A long time ago whilst designing MXF, we had a simple problem to solve? How do you make the format efficient? It’s a video format and so there is going to be a LOT of data flying around:
In the physical world, devices like discs, tapes, networks, even USB flash drives have physical limits in the size of a packet that can be stored or moved. For a disc this might be the sector size. For a NAS, it might be the stripe size. For a network it might be the MTU (Maximum Transmission Unit). In all of these cases, you can read and write data that is bigger or smaller than these numbers, but if you want the fastest, best, slickest system then you should match the reading and writing to one or all of these numbers.
“So what’s the problem Bruce?” I hear you ask. Well, in MXF we could not simultaneously optimise the format for all of these different numbers, especially as they change over time. Since 2004 when MXF was first standardised, discs are over 3 orders of magnitude bigger, so any value that we might have chosen would have been wrong. What we did was to add an option to the file format that allowed an MXF File write to say “I have aligned my KLVs to a grid that occurs every 1, or every 512 bytes”. This property known as the KLV alignment Grid or KAG is clearly defined as an optional performance enhancement.
“I still don’t understand the problem Bruce!” I hear you shout. Well, because of the way we write specifications, it’s very difficult to say “If you used KAG then do it this way, but if it’s not important to you then do it another way”. The DPP specification has one such piece of text – it basically says “KLV shall be one”. This forces all decoders to be as flexible as possible and makes no assumptions on the underlying medium. The decoder must work with discs, memory sticks, NAS, SAN and the like. The problem comes if you write the file more strictly so that the performance in a single system goes up. You may want to use a larger KAG in the writer knowing that it will work in the tolerant decoder that has been tested with KAG=1.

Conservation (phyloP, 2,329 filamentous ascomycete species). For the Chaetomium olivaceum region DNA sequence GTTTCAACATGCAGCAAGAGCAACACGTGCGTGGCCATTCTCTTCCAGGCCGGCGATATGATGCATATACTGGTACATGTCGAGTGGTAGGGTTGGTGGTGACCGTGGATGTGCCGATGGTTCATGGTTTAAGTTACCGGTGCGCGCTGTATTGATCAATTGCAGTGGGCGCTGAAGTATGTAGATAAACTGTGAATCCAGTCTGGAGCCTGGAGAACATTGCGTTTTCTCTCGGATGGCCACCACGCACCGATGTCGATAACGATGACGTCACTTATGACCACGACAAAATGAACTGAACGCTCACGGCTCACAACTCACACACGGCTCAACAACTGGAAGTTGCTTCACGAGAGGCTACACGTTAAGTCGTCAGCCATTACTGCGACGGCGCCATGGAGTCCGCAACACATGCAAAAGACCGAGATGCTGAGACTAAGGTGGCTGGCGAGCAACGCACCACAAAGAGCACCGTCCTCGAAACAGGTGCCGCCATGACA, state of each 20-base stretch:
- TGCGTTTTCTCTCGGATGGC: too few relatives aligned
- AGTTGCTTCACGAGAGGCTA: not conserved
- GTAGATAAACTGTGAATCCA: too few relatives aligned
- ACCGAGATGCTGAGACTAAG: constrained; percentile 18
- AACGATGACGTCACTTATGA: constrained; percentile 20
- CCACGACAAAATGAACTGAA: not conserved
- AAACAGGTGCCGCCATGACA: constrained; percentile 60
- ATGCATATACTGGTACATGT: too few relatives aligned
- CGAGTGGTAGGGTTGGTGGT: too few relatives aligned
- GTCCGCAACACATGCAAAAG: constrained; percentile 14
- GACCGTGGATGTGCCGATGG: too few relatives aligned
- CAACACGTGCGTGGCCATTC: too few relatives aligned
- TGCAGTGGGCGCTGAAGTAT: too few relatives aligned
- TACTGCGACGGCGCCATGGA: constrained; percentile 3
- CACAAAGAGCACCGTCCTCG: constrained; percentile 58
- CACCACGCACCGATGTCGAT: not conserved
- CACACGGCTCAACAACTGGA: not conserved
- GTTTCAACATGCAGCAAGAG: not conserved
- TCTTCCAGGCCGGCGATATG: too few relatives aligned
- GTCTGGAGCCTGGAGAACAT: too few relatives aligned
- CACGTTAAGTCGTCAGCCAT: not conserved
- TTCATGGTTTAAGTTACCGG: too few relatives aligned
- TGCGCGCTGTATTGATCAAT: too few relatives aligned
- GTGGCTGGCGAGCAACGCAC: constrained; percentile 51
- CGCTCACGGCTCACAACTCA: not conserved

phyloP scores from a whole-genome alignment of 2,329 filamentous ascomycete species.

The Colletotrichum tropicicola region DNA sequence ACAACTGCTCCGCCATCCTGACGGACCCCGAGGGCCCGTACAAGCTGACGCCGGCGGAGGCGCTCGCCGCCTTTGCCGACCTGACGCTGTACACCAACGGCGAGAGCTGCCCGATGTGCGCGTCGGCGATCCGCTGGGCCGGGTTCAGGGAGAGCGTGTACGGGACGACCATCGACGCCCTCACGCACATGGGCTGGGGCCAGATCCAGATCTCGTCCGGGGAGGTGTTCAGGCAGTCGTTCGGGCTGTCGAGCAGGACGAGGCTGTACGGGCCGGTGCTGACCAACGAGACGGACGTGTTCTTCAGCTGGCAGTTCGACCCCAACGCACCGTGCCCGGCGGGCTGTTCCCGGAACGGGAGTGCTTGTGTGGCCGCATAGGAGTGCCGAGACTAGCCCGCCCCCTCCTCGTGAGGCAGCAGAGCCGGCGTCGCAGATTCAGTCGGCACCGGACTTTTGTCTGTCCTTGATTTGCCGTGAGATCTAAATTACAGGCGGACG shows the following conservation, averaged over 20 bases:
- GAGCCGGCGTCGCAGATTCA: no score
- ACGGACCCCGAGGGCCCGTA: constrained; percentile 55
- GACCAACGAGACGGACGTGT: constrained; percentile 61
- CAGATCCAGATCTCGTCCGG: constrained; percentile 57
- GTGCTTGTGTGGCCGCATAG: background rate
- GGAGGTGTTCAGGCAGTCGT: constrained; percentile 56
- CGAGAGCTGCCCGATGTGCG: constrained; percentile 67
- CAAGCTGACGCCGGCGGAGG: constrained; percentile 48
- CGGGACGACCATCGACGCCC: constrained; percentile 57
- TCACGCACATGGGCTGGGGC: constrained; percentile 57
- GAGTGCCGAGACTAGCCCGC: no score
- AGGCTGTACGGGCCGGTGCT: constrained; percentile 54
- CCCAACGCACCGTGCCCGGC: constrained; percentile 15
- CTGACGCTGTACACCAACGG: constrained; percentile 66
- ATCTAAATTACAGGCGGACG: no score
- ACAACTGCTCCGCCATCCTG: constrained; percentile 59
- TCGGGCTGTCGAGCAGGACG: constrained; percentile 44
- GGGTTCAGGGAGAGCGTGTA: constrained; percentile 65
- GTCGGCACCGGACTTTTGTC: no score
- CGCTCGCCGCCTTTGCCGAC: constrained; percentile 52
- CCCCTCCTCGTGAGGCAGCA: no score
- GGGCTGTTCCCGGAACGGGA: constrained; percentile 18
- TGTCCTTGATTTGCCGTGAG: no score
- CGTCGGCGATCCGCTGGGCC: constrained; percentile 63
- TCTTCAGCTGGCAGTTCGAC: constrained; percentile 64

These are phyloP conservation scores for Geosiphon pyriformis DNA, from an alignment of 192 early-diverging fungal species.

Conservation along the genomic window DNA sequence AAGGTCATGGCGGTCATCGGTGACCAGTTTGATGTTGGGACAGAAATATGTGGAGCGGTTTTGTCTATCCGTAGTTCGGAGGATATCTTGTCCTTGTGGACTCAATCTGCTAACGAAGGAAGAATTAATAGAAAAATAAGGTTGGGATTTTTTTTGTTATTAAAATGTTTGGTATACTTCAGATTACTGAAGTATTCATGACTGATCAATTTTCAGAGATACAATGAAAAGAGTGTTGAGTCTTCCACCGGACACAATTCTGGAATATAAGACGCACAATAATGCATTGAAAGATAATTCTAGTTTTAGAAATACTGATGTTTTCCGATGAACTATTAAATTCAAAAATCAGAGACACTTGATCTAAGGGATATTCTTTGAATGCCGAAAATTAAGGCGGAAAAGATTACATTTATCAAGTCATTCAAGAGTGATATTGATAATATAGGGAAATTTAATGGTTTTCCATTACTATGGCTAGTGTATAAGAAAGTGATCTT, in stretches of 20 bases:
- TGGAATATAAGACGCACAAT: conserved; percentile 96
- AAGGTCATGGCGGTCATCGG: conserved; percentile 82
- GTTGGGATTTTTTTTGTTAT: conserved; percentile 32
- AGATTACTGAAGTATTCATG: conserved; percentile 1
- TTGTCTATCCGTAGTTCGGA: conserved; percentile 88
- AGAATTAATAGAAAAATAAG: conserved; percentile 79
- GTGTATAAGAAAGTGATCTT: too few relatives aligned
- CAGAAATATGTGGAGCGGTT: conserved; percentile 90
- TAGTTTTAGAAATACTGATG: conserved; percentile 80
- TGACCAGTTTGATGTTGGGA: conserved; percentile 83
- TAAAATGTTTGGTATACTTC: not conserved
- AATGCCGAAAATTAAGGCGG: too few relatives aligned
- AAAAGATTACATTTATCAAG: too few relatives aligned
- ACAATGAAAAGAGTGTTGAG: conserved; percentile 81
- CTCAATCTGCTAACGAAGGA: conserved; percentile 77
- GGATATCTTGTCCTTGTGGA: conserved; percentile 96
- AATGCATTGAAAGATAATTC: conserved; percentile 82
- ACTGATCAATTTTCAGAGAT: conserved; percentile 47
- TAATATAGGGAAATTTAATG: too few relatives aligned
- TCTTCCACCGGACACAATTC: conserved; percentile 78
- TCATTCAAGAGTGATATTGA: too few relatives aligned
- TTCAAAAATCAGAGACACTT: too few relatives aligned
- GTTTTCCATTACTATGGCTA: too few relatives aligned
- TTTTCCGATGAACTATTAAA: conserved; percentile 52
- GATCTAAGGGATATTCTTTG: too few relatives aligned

In this system, your decoder is more likely to work correctly and quickly. Unfortunately, the specification says “KAG=1”. Any file built with this optimisation and put into the IRT analyser will get an ERROR. This causes worry amongst people who don’t understand that the error is really more like “Warning – the file writer optimised this for performance and your decoder might go more quickly than you expect.” The minutia of specification language written into standards and implemented in tools makes it hard to optimise for many things at once. Fortunately, at AmberFin we are used to such trivia and spend a lot of time trying to get our files right according to the specification and also to make beautiful pictures both quickly and efficiently.
The DPP specification is ready for prime time. The tooling and checking benefits hugely from interoperability testing like the #DPPIOD . Why not download our DPP white paper to find out about the big picture and leave the minutia to us?